Don't pick a vendor based on low price alone. Though cost is an obvious concern, it's much more important to consider the whole offering: skill levels, support capabilities, and cultural fit — as well as hidden costs. Sometimes a higher price tag affords you savings in other areas, such as training.
Finally, be wary of vendors that don't offer a consistent follow-up to initial meetings. If you are constantly seeing new faces being paraded in front of you to support initial evaluation meetings, you should probably question the vendor's ability to identify the right resources and maintain their availability throughout the course of the project.
Phase 2: Partnering for Rapid Ramp-Up
The objective of this phase is to kick off the project and integrate collective team activities while developing a team culture. This is the point at which a selected vendor becomes the partner of choice.
In some cases, multiple vendors may be employed to round out the team. However, the team should be functioning as a cohesive unit, without regard for the origin of its members. Again, cultural and behavioral differences should be addressed to maximize the focus of the integrated team. Team members should document and distribute project-specific standards, whether they refer to software coding or escalation procedures. Communication is still a critical aspect in minimizing assumptions about the operational aspects of the project.
As the project progresses, issue databases and shared workspaces will facilitate the documentation of in-process decisions. Some global vendors with international facilities tout their project communication and collaboration tools as a competitive advantage. If a vendor is publicizing internal tools for this purpose, make sure that the tools work successfully in your environment or that you can access the tools as required. Ultimately, if a vendor's communication tool is broken, it becomes your problem.
It's also important to maintain an understanding of the project status as well as a list of potential or pending issues that might affect its successful completion. Issues can be viewed as unplanned tasks that require resources and time. Most often, these same resources are allocated toward planned activities within a typical project plan. Problems occur when resources spend their time resolving issues and don't have time to address project tasks. By tracking project metrics and associated issues, you can anticipate resource requirements and avoid bottlenecks.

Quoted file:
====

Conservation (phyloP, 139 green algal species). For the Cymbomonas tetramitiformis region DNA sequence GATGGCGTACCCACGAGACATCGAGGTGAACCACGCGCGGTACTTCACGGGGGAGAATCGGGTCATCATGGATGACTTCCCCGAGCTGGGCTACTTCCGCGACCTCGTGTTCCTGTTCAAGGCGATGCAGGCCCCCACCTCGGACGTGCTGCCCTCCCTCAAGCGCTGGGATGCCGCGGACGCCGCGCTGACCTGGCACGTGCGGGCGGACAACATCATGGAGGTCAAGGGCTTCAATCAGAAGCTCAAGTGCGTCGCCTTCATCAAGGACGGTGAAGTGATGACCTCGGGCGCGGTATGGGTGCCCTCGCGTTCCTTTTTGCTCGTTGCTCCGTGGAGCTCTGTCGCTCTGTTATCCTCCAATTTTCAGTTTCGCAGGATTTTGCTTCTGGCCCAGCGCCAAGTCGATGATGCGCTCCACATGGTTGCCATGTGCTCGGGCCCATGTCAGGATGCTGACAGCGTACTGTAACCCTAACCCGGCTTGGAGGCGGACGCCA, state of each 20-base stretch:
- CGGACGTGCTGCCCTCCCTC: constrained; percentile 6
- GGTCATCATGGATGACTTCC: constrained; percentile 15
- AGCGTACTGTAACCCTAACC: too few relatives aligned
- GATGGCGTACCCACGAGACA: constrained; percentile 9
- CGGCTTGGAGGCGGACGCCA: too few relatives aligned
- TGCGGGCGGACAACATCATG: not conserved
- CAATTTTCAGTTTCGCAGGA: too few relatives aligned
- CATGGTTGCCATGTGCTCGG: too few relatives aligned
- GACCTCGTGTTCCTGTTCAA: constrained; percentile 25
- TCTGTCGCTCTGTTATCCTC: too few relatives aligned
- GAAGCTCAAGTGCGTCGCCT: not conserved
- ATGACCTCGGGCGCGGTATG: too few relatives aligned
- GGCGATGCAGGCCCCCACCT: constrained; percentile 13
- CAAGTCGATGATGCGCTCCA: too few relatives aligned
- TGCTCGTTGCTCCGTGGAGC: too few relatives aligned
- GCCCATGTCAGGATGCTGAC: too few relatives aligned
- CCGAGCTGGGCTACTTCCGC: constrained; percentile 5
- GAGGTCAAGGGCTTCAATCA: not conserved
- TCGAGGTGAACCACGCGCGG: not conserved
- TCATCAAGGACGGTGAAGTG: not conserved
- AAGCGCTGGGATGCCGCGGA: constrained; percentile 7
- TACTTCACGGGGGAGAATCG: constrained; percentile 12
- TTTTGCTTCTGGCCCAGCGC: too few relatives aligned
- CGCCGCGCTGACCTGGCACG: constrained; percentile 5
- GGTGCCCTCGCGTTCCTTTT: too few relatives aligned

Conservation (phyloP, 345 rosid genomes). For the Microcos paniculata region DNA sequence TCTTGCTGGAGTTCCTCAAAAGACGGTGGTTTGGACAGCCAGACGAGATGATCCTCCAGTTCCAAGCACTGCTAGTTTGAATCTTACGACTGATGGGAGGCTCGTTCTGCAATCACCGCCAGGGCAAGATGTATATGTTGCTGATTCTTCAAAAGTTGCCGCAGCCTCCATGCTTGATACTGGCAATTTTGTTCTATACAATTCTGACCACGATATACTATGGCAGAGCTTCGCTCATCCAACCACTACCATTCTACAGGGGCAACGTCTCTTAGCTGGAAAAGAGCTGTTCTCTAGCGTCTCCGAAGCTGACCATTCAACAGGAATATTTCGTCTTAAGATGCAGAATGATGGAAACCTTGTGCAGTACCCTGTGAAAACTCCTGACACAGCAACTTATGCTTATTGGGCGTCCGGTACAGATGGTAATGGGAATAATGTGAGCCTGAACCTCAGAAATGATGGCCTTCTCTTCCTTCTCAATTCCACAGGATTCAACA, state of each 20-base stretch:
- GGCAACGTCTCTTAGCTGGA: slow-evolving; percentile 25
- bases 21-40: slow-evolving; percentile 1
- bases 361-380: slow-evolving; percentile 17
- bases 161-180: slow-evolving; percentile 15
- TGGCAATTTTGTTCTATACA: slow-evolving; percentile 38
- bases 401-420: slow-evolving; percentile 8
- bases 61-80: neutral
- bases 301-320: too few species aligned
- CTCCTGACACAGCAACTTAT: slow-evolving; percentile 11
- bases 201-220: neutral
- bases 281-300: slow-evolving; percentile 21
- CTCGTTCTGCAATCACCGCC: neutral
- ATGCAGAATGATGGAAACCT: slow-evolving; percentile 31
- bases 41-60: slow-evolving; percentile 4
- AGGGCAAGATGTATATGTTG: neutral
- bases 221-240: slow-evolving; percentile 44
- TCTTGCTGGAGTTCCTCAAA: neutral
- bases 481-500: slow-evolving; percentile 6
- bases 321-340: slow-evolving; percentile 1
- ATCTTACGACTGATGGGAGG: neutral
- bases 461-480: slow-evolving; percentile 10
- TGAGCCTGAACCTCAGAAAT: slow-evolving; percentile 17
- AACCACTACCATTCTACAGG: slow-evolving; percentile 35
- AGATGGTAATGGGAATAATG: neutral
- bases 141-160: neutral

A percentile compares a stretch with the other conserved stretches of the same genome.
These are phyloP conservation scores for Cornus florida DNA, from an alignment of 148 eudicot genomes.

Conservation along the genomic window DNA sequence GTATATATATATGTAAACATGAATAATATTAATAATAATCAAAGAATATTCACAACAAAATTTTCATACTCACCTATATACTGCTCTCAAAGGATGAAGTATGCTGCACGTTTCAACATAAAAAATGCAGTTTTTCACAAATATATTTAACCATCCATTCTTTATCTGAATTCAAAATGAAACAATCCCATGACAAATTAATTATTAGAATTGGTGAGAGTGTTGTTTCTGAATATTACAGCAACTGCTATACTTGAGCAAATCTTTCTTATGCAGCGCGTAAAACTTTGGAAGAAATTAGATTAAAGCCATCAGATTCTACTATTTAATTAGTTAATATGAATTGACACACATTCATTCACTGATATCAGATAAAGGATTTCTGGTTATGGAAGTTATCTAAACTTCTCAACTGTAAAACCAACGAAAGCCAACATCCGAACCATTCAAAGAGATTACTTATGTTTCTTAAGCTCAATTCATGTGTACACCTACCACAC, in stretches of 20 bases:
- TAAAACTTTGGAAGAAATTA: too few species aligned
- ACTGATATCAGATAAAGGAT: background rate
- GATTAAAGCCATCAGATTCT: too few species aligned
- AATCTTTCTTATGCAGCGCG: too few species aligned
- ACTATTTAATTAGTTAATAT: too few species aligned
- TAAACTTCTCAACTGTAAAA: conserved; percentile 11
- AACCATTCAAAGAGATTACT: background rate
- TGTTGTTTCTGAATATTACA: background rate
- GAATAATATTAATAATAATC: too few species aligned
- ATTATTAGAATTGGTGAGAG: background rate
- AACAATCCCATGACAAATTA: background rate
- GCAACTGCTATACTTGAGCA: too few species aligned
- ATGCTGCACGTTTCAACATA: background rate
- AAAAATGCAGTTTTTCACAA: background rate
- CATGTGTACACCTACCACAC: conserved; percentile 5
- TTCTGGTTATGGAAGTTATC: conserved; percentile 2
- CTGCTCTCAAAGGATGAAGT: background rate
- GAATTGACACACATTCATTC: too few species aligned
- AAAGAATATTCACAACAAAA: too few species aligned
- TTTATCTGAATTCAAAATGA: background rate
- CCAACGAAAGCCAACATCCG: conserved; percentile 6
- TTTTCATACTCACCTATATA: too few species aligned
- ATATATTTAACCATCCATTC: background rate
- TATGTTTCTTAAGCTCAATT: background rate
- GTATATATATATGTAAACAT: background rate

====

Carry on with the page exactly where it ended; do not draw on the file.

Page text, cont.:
Phase 3: Knowledge Transfer and Phase-Out
The objective of this phase is to adequately document activities and transfer knowledge from the partner to your organization. This is not a typical scenario that is common or comfortable for most vendors, so it's important that the expectation for knowledge transfer be clearly defined during the planning phase.
Deliverables for the actual project as well as expectations for documentation of the project should be specified in advance. As partner resources roll off the project, it's important to ensure that a proper transition of responsibilities is completed.
Transition activities should be incorporated into the project plan because the time and resources required for these activities are typically grossly underestimated. Once a partner resource disengages from a project and moves on to another client or project, it's almost impossible to maintain an effective level of communication. Outline knowledge-transfer requirements in advance, and make sure the criteria have been met before paying a bill.
This phased approach emphasizes upfront planning so that resources are optimized throughout the course of the project. Its effectiveness hinges on communication. Technology can facilitate project activities, but organizational readiness will have a much more significant impact on project success when this model is deployed. It is a viable alternative for companies looking to ramp up and accelerate project completion, while creating sustainable capabilities that position them to support the full product life cycle.
Kirk Gallion is chief technology officer for Octagon Research Solutions. E-mail: firstname.lastname@example.org.
ILLUSTRATION BY TERRY MIURA